The Crucible of Islam

G.W. Bowersock. Harvard University Press, 2017. 240 pages. $25.00.

By LaiYee Leong

What explains the ascent of a small migrant fellowship of believers in a land where Judaism, Christianity, and many pagan cults had long endured? To what extent did being on a peninsula between two great empires in conflict contribute to the Prophet Muhammad’s success in spreading his message? In his latest book, G.W. Bowersock (ΦBK, Harvard University, 1956), Professor Emeritus of Ancient History at Princeton, considers this line of questioning. Demonstrating a mastery of historical methods honed by a lifetime’s work, Bowersock skillfully assesses established and new evidence to illuminate the larger cultural landscape from which Islam developed.

Numerous books by academics and non-academics alike have presented the narrative of the rise of Islam. Bowersock’s treatise is not one of them; rather, it goes outside the chronicle of Muhammad and his followers to frame it within its setting. The Crucible of Islam focuses on the “chaotic environment” of 6th and 7th century Arabia that gave shape to a new monotheistic faith. Bowersock turns the spotlight on the tumultuous milieu that made possible the success of the Prophet and the subsequent emergence of empire. This less-explored perspective offers intriguing new insights, as Bowersock provides an account that richly situates Islam’s origins in context. The reader is assumed to have a basic familiarity with the biography of God’s Messenger and the dramatic events of Islam’s first century. Most of the volume focuses on the periods bookending 610 to 632 AD, before and after Muhammad communicated his revelations and built a community of followers.

This book is necessary, and under Bowersock’s execution, valuable. Fervent interest in Islam continues, especially in its past. As I can attest from teaching undergraduates and making public presentations about the intersection of Islam and politics, many people seem to believe the circumstances of Islam’s founding and its early experiences define the religion today in a way that is not assumed of other faiths. I frequently find myself fielding questions about the history of Arabia even though I am a political scientist concerned with modern states and international relations. Whatever one’s views as to whether the Islam of 1400 years ago could elucidate contemporary politics, The Crucible of Islam vividly adds to our understanding of how religion and politics might interact in explosive and consequential ways.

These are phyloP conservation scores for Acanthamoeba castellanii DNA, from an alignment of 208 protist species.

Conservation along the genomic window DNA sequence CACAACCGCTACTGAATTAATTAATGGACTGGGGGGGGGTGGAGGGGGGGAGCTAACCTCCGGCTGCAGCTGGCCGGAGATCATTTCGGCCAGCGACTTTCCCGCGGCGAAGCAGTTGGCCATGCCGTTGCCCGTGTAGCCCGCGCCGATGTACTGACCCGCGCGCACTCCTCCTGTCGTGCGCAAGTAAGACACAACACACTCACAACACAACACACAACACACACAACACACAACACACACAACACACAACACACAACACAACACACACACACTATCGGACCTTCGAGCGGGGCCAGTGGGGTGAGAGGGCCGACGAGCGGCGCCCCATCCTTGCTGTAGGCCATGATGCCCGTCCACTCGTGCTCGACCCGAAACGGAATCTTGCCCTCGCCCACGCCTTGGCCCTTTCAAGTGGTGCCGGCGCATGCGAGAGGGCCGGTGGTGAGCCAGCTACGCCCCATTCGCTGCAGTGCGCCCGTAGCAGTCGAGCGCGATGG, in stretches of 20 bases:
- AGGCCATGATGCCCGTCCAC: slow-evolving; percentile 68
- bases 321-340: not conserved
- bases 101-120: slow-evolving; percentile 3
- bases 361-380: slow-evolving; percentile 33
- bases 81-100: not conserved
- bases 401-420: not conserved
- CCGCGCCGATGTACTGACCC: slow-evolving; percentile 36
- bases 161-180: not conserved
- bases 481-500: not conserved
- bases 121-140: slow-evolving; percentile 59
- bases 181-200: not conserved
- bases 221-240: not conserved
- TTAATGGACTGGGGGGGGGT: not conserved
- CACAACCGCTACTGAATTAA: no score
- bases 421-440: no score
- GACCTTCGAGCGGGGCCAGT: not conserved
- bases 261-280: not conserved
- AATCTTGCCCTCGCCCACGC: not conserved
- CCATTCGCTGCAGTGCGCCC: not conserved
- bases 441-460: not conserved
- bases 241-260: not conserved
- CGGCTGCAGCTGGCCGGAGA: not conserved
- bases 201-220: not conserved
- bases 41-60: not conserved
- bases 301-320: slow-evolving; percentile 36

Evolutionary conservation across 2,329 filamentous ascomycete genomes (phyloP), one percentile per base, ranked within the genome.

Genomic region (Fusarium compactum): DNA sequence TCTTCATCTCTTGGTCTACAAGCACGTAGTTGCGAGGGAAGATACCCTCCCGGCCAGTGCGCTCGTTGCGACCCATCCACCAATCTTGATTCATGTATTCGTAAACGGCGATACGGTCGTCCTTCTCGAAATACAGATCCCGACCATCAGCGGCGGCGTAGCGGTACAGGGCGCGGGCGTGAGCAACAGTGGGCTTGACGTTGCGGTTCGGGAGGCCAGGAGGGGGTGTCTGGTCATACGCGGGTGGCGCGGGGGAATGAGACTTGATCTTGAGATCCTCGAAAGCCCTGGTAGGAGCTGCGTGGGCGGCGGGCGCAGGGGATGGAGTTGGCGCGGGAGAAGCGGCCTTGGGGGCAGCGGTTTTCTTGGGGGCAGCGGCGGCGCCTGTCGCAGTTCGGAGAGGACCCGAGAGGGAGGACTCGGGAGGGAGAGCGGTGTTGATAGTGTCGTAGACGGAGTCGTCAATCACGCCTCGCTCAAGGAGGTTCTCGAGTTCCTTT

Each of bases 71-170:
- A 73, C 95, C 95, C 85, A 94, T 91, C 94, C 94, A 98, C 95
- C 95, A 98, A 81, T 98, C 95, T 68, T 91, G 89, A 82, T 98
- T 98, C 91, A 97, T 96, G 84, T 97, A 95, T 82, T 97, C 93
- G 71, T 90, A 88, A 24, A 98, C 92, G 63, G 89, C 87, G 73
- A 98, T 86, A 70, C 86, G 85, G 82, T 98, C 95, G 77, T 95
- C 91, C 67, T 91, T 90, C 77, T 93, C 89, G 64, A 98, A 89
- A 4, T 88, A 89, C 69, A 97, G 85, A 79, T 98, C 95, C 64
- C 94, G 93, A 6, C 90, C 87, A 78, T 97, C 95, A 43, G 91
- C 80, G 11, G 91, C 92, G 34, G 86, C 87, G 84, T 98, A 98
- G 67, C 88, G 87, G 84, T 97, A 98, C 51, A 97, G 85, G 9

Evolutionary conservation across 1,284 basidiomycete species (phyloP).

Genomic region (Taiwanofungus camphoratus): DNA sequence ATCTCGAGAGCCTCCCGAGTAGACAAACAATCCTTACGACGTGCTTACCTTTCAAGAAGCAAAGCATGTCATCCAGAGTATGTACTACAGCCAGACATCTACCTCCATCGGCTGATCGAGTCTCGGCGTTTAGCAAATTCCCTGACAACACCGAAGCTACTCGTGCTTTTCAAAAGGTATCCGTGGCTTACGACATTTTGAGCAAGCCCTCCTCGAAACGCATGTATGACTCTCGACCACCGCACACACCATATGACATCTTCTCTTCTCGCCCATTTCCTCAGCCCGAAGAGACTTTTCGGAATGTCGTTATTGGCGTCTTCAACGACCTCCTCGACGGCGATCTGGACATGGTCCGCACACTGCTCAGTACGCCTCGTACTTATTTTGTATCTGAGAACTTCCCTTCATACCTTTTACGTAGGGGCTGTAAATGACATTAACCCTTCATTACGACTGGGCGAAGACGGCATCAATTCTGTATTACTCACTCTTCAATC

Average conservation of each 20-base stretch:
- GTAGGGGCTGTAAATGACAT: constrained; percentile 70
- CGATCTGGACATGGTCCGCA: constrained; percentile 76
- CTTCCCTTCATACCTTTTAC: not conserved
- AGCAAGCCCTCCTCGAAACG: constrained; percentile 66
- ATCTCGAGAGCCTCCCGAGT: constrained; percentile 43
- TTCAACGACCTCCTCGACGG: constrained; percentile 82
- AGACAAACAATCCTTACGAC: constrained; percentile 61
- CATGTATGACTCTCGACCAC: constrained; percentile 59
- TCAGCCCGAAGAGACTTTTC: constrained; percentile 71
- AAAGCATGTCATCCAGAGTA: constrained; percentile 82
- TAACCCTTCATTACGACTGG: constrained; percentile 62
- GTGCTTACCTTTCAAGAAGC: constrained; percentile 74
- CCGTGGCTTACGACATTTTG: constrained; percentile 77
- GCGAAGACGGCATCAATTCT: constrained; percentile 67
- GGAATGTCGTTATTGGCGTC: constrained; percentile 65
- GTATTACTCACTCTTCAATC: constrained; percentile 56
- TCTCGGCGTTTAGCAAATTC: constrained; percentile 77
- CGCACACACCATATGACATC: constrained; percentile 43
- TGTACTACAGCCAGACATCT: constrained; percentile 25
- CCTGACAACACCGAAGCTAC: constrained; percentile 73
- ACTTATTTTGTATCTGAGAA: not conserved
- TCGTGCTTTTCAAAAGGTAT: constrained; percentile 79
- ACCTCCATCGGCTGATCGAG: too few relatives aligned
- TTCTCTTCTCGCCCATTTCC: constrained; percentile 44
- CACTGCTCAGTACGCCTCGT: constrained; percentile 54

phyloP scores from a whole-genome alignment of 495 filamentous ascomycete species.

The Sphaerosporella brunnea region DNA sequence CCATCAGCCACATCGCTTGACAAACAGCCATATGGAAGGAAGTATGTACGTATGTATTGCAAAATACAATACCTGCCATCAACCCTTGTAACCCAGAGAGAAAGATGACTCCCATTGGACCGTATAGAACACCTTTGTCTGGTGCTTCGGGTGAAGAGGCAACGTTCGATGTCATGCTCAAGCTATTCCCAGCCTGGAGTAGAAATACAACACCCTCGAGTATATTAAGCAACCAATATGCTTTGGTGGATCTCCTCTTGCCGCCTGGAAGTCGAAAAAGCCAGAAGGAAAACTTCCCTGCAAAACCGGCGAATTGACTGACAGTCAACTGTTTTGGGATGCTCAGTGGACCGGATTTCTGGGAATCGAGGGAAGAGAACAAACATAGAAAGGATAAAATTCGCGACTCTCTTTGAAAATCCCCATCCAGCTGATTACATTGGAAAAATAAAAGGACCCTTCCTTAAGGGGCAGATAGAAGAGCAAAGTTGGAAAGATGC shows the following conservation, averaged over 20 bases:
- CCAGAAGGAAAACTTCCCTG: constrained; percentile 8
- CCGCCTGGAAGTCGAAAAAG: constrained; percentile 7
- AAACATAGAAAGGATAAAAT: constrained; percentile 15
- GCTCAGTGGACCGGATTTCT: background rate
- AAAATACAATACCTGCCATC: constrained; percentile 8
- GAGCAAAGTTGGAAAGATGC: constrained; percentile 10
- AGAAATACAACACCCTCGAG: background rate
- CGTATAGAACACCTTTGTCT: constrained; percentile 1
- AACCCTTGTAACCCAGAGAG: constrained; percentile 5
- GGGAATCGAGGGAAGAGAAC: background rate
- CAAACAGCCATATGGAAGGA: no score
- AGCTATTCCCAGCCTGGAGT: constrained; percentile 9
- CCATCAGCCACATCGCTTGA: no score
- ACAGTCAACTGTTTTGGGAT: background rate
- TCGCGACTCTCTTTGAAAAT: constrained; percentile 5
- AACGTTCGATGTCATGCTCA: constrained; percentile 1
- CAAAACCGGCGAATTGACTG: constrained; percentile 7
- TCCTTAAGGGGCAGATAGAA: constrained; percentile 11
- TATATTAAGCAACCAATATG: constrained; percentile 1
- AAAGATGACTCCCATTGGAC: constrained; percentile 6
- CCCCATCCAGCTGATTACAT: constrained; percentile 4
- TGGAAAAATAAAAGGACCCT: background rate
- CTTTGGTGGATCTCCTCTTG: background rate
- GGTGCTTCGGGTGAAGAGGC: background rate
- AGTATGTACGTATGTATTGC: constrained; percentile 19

The first half of the text concerns the few decades preceding the Prophet’s appearance. Bowersock lays out in sharp detail the geopolitical significance of the intense rivalry consuming the Byzantine and Sassanian empires on either side of Arabia. He outlines the shifting alliances and enmities running through the peninsula, with its kingdoms and tribes. Also depicted are the complex religious currents swirling throughout Arab society, which was the product of Jewish, Christian, and Arab pagan influences. Such conditions both fostered and constrained the development of Islam. One gets a clear sense of the challenges that the first Muslims encountered and why they were so quickly beset by civil wars. An appreciation of the sociopolitical environment also helps unravel the mystery of a foundational episode in Islamic history, one that believers see as testament to the Prophet’s blessed status but which has baffled historians—Muhammad’s remarkable accomplishment in forging the Medina Constitution. In this instance, Bowersock deftly joins his deeper contextualization of the Islamic narrative with new research by another scholar to offer a convincing original hypothesis.

The second half deals with the broader social impact of the Caliphate after Muhammad’s death. Again, by looking beyond the conventional narrative and the official triumphalist descriptions that arose with the growth of Muslim political power, Bowersock suggests Islam’s early institutions were in greater flux than assumed. He disputes the administrative authority of the first four Caliphs, despite their idealization in religious accounts, and the extent to which Islam changed daily life even as these leaders expanded their reach over vast territories. Bowersock’s postulation tempers the accepted view that Islamic religious and political development happened rapidly and violently. It took a later caliph from the Ummayad dynasty in Damascus, seeking to put down a pretender in Mecca, to consolidate the empire with institution building. A central part of this undertaking involved the building of the Dome of the Rock, an edifice that now stands at the religious and political heart of Jerusalem and all three monotheistic religions. 

This connection to one of today’s hotspots—the center of so much turmoil in the Middle East—leaves no doubt that the region remains a terrain that is intensely contested and volatile. Historical context surely matters in any effort to understand that part of the world; Bowersock’s learned exposition of the crucible from which Islam emerged adds another important facet to our collective knowledge. 

LaiYee Leong (ΦBK, Yale University, 1994) is a Fellow at the Center for Presidential History and a Fellow at the John G. Tower Center for Political Studies at Southern Methodist University.